June 15th: Two nests were lined and two more cocks arrived. One usurped territory from the first pair where an ash sapling formed a boundary mark, the other spent a harassed day flying about the hedge in search of some part where he might sing undisturbed, gradually moving down the field until he was attacked by a pair of Whitethroats feeding young. He finally established himself close to a fifth pair of Marsh-Warblers that had occupied the highest point in the middle of the field since June 12th. Three nests were built about 50 yards apart close to the hedge and two far away in the centre of the beans.
The first two clutches were laid between June 17th and 21st, and four eggs were laid in each of the five nests. Brooding birds slipped silently and almost invisibly into the surrounding herbage when flushed, but one of them, possibly a cock, frequently gave a short burst of Sedge-Warbler-like chatter. Song ceased abruptly when incubation began. On June 26th a gale turned one nest over so that the eggs were brooded on its rim in a most precarious manner. I righted it by placing a supporting twig beneath but the eggs were immediately taken by a Magpie that was chattering in the hedge whilst I adjusted this nest. Little Owls were feeding two lots of young in hollow crab trees close to the Marsh-Warblers' nests but the only bird remains that I found there were young Blackbirds, Thrushes and Whitethroats. The first Marsh-Warbler nestlings flew on July 13th. Both adults now made a loud “pebbly” churring as well as the usual “tic-cheruk” alarm note, and the cock gave short bursts of song which included Redstart alarm notes. I saw four separate broods of Marsh-Warblers in the field on July 26th. They were easily distinguished from the innumerable young Whitethroats, Garden-Warblers and Yellow Buntings  feeding on bean aphis, by their distinctive churring. I heard frequent, but feeble, snatches of song from July 18th to 26th, and one cock sang with pre-nesting vigour throughout the morning of July 19th. All had left the field by August 2nd.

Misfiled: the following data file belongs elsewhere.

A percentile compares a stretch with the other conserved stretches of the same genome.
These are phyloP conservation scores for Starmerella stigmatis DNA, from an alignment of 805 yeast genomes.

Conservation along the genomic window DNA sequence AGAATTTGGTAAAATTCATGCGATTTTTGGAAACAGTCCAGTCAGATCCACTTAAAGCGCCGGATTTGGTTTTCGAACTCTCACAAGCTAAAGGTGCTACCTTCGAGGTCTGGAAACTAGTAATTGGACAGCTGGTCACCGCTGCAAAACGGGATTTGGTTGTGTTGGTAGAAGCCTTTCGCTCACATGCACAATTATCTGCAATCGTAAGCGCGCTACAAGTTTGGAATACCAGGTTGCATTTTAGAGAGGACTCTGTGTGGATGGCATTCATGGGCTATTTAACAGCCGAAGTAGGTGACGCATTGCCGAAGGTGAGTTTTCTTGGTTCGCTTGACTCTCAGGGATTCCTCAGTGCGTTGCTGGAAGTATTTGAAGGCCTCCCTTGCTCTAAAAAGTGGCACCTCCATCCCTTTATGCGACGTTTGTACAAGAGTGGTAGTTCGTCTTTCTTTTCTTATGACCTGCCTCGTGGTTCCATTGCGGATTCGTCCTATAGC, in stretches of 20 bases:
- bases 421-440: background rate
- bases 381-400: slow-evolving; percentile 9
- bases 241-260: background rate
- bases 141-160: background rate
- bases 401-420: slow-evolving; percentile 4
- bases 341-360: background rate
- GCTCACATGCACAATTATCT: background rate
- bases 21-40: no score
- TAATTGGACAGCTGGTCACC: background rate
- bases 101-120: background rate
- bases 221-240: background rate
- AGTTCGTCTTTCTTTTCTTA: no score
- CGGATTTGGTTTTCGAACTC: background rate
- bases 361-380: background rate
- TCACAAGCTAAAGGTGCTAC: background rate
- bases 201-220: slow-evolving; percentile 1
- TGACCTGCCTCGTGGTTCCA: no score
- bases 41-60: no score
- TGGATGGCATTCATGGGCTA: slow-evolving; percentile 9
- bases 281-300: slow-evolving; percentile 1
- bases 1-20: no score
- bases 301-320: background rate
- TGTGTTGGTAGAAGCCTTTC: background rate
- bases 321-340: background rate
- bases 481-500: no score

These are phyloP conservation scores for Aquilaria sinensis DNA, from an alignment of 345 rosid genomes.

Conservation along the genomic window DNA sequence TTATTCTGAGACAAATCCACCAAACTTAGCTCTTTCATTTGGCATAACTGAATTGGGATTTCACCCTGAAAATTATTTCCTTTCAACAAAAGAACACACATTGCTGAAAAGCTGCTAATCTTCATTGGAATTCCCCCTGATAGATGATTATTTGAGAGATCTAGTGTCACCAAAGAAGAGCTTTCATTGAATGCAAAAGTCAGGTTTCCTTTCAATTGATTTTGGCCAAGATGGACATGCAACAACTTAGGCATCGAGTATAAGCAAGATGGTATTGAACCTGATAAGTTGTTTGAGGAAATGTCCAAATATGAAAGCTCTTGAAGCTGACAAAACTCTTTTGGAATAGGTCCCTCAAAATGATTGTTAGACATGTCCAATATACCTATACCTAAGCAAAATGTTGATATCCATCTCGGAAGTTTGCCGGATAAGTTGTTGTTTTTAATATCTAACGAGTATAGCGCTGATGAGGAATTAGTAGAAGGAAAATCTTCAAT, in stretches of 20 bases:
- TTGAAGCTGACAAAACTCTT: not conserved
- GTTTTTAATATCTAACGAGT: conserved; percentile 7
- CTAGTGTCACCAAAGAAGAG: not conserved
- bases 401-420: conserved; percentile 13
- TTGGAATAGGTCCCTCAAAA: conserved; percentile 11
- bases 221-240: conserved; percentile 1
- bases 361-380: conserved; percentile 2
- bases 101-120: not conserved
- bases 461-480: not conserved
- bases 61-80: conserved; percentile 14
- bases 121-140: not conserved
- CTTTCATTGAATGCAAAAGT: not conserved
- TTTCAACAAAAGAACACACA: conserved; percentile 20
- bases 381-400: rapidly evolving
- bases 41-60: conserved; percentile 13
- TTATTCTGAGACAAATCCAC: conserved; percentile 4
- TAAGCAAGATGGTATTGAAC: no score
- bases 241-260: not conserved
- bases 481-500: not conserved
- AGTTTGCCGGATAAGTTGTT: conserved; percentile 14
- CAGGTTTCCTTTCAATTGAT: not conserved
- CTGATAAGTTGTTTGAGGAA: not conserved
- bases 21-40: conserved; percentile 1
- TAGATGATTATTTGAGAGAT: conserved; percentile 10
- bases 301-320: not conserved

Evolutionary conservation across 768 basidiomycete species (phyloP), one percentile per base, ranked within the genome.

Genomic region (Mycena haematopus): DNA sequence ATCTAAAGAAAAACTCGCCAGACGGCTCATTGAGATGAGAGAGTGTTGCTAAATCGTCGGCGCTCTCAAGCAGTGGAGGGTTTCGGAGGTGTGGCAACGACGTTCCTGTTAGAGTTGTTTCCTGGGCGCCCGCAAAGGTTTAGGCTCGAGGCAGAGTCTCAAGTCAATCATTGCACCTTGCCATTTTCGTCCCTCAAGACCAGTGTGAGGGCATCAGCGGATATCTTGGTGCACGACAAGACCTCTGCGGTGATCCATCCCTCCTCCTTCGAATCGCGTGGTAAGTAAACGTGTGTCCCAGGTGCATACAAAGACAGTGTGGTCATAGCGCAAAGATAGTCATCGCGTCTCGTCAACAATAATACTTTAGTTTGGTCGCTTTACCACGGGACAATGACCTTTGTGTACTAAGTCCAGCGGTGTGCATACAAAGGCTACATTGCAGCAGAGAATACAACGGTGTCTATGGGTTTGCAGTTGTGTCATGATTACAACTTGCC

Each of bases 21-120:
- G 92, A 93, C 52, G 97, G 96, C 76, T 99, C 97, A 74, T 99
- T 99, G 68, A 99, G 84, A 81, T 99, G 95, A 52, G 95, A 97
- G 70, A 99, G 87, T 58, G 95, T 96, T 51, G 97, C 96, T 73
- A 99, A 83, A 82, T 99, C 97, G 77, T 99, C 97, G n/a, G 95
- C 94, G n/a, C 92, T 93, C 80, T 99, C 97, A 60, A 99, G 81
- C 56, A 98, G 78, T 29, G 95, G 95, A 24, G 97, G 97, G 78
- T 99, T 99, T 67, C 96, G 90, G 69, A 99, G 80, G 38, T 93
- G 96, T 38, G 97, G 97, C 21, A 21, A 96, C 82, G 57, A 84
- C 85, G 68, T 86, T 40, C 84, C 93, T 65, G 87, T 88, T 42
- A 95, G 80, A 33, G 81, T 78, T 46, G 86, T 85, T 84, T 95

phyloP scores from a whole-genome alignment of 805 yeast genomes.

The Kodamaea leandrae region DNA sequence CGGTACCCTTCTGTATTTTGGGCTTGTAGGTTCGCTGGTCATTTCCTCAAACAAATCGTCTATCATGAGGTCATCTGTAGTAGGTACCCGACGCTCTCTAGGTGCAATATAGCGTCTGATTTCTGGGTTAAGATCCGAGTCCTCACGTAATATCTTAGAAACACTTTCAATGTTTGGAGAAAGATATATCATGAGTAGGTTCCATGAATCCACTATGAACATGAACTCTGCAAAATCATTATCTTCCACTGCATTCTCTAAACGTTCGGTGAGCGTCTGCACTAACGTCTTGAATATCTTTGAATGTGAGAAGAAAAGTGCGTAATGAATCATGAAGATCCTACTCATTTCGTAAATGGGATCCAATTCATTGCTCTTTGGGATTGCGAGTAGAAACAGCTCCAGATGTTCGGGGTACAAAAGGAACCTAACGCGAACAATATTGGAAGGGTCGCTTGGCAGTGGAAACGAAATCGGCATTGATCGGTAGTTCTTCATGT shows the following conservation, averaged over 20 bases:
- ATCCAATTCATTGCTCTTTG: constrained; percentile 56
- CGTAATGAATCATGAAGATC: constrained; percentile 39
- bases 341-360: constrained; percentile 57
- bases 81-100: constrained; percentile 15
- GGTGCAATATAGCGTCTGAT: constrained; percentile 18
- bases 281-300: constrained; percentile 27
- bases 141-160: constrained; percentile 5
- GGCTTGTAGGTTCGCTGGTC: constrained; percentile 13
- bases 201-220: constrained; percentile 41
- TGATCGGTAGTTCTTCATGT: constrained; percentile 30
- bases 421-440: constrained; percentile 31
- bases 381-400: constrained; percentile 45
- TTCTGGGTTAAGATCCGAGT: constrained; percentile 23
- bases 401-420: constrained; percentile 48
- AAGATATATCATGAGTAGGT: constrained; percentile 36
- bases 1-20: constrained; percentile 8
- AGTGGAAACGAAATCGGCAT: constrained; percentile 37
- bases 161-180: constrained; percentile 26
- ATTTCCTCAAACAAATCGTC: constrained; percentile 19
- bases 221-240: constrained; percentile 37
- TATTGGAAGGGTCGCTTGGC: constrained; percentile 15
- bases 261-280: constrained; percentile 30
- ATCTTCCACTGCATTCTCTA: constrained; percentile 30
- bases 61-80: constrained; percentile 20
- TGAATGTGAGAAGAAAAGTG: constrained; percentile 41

Song consisted of the usual mimicry connected by a subdued Sedge-Warbler-like gabble and was frequently interrupted by a loud whistle of fast, rippling notes. Of mimicry I heard the following:
[1^] The Yellow Bunting is now known as the Yellowhammer.
Reproduced by kind permission of British Birds .
Thanks to Dr. Malcolm Ogilvie for scanning the original, from his collection.
Ornithology in Staffordshire, Warwickshire, Worcestershire & the West Midlands county, since 1929.